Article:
Constraint Exclusion is a feature introduced in PostgreSQL 8.1 which is used in conjunction with Table Inheritance to implement
table partitioning strategies. The basic idea is you put check constraints on tables to limit what kind of data can be inserted into it.
Constraint Exclusion will then in theory skip over tables whose check constraints guarantee there is no way for it to satisfy the
condition of a query.
Constraint Exclusion is a great thing, but it has some limitations and quirks one needs to be aware of that in some cases
will prevent it from kicking in. Below are a couple of reasons why it sometimes doesn't work.
Download the npgsql 1.01 driver from pgfoundary -
For ASP.NET 2.0 you'll want - Npgsql1.0.1-bin-ms2.0.zip and for Mono.NET you'll want Npgsql1.0.1-bin-mono-2.0.zip. Unzip and place the files in bin folder of your web app project.
Since we are just creating a simple REST web service and don't need any plumming of the standard SOAP like webservice, we will be using
a .NET handler class (ashx) instead of an asmx. We have two versions listed below. One for C# and one for VB.NET/Mono Basic
Representationl State Transfer (REST) is a term to describe an architectural style of sharing information with consumers using already existing protocols such as HTTP. In the strictest sense of the term, the transport protocol need not be HTTP.
REST was first coined by Roy Fielding in his
year 2000 doctoral thesis. Unlike things like Simple Object Access Protocol (SOAP), Distributed Component Object Model (DCOM), Common Object Request Broker Architecture (CORBA), it is not an architecture nor a protocol but rather a style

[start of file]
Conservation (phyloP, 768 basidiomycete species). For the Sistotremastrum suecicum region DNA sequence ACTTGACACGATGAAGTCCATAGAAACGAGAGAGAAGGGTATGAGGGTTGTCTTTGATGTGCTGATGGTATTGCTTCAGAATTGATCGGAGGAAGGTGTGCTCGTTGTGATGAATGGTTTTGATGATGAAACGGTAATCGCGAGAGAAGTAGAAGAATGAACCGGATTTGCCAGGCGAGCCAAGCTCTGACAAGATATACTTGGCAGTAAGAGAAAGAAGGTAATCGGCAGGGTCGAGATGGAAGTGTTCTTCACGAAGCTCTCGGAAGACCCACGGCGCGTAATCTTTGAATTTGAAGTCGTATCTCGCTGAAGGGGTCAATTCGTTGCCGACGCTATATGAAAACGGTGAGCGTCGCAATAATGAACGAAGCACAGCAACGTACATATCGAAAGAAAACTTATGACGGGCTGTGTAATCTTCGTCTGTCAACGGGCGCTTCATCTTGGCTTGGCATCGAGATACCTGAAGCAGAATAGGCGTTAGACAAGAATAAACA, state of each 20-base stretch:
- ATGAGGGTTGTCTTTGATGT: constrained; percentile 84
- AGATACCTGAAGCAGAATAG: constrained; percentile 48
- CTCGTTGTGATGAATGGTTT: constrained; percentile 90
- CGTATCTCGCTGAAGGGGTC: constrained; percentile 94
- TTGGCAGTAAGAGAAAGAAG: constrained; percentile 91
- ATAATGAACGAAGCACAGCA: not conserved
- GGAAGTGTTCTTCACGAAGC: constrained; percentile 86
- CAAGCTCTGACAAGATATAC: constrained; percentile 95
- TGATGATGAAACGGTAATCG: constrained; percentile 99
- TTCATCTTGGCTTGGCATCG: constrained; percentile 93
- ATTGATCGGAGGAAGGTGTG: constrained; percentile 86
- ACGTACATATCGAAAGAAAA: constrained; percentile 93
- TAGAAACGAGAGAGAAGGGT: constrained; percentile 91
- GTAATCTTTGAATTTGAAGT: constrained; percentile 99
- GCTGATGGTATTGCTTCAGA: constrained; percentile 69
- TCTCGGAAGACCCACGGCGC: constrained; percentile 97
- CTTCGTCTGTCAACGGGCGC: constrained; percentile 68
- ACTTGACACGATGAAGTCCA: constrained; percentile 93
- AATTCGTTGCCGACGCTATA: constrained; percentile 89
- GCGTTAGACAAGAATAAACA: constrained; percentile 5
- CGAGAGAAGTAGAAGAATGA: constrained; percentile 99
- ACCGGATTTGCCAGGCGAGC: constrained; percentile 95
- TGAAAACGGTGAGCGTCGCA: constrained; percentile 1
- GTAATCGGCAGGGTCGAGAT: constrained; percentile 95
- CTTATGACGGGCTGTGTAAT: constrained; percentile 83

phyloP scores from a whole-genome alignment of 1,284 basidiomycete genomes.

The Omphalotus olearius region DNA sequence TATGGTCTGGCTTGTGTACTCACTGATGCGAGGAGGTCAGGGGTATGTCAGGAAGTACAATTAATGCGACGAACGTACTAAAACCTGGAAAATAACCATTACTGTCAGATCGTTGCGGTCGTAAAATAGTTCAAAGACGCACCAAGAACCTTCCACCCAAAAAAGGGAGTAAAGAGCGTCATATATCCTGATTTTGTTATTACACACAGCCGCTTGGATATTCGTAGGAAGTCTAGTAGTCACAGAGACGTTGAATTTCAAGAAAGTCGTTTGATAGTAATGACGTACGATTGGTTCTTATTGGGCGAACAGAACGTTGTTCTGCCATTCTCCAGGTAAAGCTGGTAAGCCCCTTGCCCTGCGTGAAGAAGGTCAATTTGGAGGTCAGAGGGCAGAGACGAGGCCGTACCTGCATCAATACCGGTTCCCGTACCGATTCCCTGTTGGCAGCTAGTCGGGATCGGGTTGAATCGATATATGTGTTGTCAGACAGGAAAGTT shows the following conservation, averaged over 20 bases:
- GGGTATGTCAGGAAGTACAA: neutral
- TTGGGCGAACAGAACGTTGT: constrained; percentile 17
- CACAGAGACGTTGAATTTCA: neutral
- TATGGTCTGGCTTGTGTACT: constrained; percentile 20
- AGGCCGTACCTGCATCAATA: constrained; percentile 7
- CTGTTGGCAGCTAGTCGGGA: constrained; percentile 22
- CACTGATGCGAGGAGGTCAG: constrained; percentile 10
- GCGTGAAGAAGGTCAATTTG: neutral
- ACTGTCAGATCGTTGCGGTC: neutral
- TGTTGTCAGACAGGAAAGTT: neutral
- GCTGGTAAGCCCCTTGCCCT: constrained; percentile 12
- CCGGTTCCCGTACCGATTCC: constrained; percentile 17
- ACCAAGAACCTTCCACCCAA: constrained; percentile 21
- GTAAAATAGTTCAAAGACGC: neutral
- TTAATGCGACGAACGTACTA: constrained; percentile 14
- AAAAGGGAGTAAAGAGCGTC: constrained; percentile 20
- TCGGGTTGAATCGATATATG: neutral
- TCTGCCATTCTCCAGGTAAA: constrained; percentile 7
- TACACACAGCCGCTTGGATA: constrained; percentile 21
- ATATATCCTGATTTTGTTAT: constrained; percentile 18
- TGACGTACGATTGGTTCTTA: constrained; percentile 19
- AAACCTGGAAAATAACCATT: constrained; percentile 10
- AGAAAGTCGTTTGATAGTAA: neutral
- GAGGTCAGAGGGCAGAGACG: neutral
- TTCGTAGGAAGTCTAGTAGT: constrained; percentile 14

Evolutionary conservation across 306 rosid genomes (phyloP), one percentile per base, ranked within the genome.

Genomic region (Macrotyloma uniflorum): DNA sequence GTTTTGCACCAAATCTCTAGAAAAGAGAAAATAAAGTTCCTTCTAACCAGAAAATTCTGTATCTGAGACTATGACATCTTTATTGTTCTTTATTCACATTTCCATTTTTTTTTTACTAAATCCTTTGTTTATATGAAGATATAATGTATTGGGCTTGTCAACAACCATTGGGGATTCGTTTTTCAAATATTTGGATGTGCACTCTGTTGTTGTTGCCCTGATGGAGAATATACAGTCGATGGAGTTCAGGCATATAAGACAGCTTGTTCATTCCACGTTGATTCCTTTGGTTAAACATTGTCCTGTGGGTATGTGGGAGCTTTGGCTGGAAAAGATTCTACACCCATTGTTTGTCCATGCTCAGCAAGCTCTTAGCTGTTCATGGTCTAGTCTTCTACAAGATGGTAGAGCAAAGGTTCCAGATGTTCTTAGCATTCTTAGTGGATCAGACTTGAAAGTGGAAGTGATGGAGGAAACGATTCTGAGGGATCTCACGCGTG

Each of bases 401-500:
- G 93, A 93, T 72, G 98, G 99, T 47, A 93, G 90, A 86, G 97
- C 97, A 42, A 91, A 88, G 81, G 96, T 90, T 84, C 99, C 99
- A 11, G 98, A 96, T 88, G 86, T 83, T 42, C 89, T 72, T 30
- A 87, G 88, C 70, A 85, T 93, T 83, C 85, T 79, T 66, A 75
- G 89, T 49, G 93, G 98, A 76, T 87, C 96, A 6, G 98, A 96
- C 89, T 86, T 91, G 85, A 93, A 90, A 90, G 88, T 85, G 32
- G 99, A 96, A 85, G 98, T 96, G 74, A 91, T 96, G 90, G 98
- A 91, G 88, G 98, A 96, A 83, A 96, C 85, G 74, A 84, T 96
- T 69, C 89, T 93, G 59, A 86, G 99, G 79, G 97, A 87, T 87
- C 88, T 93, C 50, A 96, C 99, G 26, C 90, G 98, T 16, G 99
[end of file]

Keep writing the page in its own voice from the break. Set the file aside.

of architecture. As a result, a lot of things that don't call themselves RESTFUL full under that umbrella or use some of the same concepts, or can arguably fall under that umbrella.
What is probably so alluring about REST is that it gives a catchy name to something a lot of people were doing already and describes how much of the web operates.
Contrary to some popular belief, it is not NEW technology but rather a grouping of mainstream technology with a flashier name. Part of this confusion is that the cult following of REST is a fairly new phenomenon although the underpinnings are relatively old. The REST movement reflects a return back to the basics that prioritizes simplicity and accessibility over complexity and formality.
Nowadays REST is most often used to refer to web services where resources are requested via plain URIs and GET requests, representations are returned in simple XML or JSON format and resources are created using POST, updated using PUT and deleted using DELETE HTTP verbs. This is similar to XML-RPC except that
XML-RPC has a concept of state and everything is generally encoded in an XML message envelop. XML-RPC also uses POST for both updating and accessing resources unlike REST which tends to use GETS and URIS for resource access. The advantage of using get is that resources can be bookmarked. SOAP is similar to XML-RPC and in fact was born from the XML-RPC standard except the XML message streams are more complicated and formal, but arguably richer in functionality.